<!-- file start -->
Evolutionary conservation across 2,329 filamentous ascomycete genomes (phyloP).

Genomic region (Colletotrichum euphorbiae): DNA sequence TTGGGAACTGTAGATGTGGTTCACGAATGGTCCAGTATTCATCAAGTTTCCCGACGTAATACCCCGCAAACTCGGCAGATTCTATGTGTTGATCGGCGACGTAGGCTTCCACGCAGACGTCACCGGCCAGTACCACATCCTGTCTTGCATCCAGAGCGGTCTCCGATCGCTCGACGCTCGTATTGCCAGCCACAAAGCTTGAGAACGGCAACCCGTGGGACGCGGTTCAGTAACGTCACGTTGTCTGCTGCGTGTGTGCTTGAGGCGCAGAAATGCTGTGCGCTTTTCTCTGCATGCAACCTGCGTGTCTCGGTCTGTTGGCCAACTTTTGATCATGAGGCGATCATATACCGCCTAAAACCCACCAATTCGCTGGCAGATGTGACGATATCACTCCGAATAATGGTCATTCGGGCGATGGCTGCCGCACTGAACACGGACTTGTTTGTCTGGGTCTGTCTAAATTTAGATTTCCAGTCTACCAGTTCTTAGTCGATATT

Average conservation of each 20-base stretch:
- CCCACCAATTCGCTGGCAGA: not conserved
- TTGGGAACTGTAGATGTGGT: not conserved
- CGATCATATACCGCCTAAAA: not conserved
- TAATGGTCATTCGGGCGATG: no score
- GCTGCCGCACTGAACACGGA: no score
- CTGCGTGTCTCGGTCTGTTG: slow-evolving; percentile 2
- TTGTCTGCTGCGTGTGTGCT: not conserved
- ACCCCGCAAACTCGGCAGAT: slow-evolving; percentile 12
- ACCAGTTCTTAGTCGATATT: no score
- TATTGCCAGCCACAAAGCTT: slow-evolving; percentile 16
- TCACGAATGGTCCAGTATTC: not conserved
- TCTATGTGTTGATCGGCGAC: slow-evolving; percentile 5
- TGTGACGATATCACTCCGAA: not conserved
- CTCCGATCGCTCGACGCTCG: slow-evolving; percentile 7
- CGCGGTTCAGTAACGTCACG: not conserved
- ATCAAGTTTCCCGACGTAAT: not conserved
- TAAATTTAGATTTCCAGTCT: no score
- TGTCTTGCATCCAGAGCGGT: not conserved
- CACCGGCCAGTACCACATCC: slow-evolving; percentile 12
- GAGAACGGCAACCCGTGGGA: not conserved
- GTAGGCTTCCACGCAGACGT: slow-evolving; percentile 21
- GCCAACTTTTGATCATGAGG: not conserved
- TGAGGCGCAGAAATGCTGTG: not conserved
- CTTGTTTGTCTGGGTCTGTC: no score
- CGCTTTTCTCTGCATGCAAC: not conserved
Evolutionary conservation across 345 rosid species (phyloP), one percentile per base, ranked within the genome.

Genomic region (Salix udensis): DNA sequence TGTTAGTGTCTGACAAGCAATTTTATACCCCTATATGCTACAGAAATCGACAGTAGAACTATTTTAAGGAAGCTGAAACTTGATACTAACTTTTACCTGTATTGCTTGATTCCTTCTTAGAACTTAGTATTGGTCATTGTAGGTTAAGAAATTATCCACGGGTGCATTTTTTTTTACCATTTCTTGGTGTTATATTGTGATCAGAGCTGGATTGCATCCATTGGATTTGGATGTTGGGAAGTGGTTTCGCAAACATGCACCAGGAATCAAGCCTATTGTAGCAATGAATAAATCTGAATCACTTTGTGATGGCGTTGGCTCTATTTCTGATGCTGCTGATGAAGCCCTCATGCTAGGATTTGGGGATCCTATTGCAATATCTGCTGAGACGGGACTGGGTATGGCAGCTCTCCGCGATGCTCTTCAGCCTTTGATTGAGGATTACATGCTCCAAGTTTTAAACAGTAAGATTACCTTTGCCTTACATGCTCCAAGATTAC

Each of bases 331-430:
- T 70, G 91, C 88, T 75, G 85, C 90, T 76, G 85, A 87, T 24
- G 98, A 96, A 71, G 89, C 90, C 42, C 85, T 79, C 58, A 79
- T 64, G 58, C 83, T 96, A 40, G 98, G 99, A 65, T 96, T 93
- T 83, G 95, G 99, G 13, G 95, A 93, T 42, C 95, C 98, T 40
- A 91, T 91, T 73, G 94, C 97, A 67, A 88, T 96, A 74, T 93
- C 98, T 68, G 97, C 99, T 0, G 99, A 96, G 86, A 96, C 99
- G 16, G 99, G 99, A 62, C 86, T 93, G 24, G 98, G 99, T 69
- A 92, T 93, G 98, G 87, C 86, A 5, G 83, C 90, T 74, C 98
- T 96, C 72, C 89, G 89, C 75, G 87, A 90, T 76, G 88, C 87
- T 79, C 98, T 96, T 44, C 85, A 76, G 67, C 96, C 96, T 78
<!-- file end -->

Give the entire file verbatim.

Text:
Evolutionary conservation across 2,329 filamentous ascomycete genomes (phyloP).

Genomic region (Colletotrichum euphorbiae): DNA sequence TTGGGAACTGTAGATGTGGTTCACGAATGGTCCAGTATTCATCAAGTTTCCCGACGTAATACCCCGCAAACTCGGCAGATTCTATGTGTTGATCGGCGACGTAGGCTTCCACGCAGACGTCACCGGCCAGTACCACATCCTGTCTTGCATCCAGAGCGGTCTCCGATCGCTCGACGCTCGTATTGCCAGCCACAAAGCTTGAGAACGGCAACCCGTGGGACGCGGTTCAGTAACGTCACGTTGTCTGCTGCGTGTGTGCTTGAGGCGCAGAAATGCTGTGCGCTTTTCTCTGCATGCAACCTGCGTGTCTCGGTCTGTTGGCCAACTTTTGATCATGAGGCGATCATATACCGCCTAAAACCCACCAATTCGCTGGCAGATGTGACGATATCACTCCGAATAATGGTCATTCGGGCGATGGCTGCCGCACTGAACACGGACTTGTTTGTCTGGGTCTGTCTAAATTTAGATTTCCAGTCTACCAGTTCTTAGTCGATATT

Average conservation of each 20-base stretch:
- CCCACCAATTCGCTGGCAGA: not conserved
- TTGGGAACTGTAGATGTGGT: not conserved
- CGATCATATACCGCCTAAAA: not conserved
- TAATGGTCATTCGGGCGATG: no score
- GCTGCCGCACTGAACACGGA: no score
- CTGCGTGTCTCGGTCTGTTG: slow-evolving; percentile 2
- TTGTCTGCTGCGTGTGTGCT: not conserved
- ACCCCGCAAACTCGGCAGAT: slow-evolving; percentile 12
- ACCAGTTCTTAGTCGATATT: no score
- TATTGCCAGCCACAAAGCTT: slow-evolving; percentile 16
- TCACGAATGGTCCAGTATTC: not conserved
- TCTATGTGTTGATCGGCGAC: slow-evolving; percentile 5
- TGTGACGATATCACTCCGAA: not conserved
- CTCCGATCGCTCGACGCTCG: slow-evolving; percentile 7
- CGCGGTTCAGTAACGTCACG: not conserved
- ATCAAGTTTCCCGACGTAAT: not conserved
- TAAATTTAGATTTCCAGTCT: no score
- TGTCTTGCATCCAGAGCGGT: not conserved
- CACCGGCCAGTACCACATCC: slow-evolving; percentile 12
- GAGAACGGCAACCCGTGGGA: not conserved
- GTAGGCTTCCACGCAGACGT: slow-evolving; percentile 21
- GCCAACTTTTGATCATGAGG: not conserved
- TGAGGCGCAGAAATGCTGTG: not conserved
- CTTGTTTGTCTGGGTCTGTC: no score
- CGCTTTTCTCTGCATGCAAC: not conserved
Evolutionary conservation across 345 rosid species (phyloP), one percentile per base, ranked within the genome.

Genomic region (Salix udensis): DNA sequence TGTTAGTGTCTGACAAGCAATTTTATACCCCTATATGCTACAGAAATCGACAGTAGAACTATTTTAAGGAAGCTGAAACTTGATACTAACTTTTACCTGTATTGCTTGATTCCTTCTTAGAACTTAGTATTGGTCATTGTAGGTTAAGAAATTATCCACGGGTGCATTTTTTTTTACCATTTCTTGGTGTTATATTGTGATCAGAGCTGGATTGCATCCATTGGATTTGGATGTTGGGAAGTGGTTTCGCAAACATGCACCAGGAATCAAGCCTATTGTAGCAATGAATAAATCTGAATCACTTTGTGATGGCGTTGGCTCTATTTCTGATGCTGCTGATGAAGCCCTCATGCTAGGATTTGGGGATCCTATTGCAATATCTGCTGAGACGGGACTGGGTATGGCAGCTCTCCGCGATGCTCTTCAGCCTTTGATTGAGGATTACATGCTCCAAGTTTTAAACAGTAAGATTACCTTTGCCTTACATGCTCCAAGATTAC

Each of bases 331-430:
- T 70, G 91, C 88, T 75, G 85, C 90, T 76, G 85, A 87, T 24
- G 98, A 96, A 71, G 89, C 90, C 42, C 85, T 79, C 58, A 79
- T 64, G 58, C 83, T 96, A 40, G 98, G 99, A 65, T 96, T 93
- T 83, G 95, G 99, G 13, G 95, A 93, T 42, C 95, C 98, T 40
- A 91, T 91, T 73, G 94, C 97, A 67, A 88, T 96, A 74, T 93
- C 98, T 68, G 97, C 99, T 0, G 99, A 96, G 86, A 96, C 99
- G 16, G 99, G 99, A 62, C 86, T 93, G 24, G 98, G 99, T 69
- A 92, T 93, G 98, G 87, C 86, A 5, G 83, C 90, T 74, C 98
- T 96, C 72, C 89, G 89, C 75, G 87, A 90, T 76, G 88, C 87
- T 79, C 98, T 96, T 44, C 85, A 76, G 67, C 96, C 96, T 78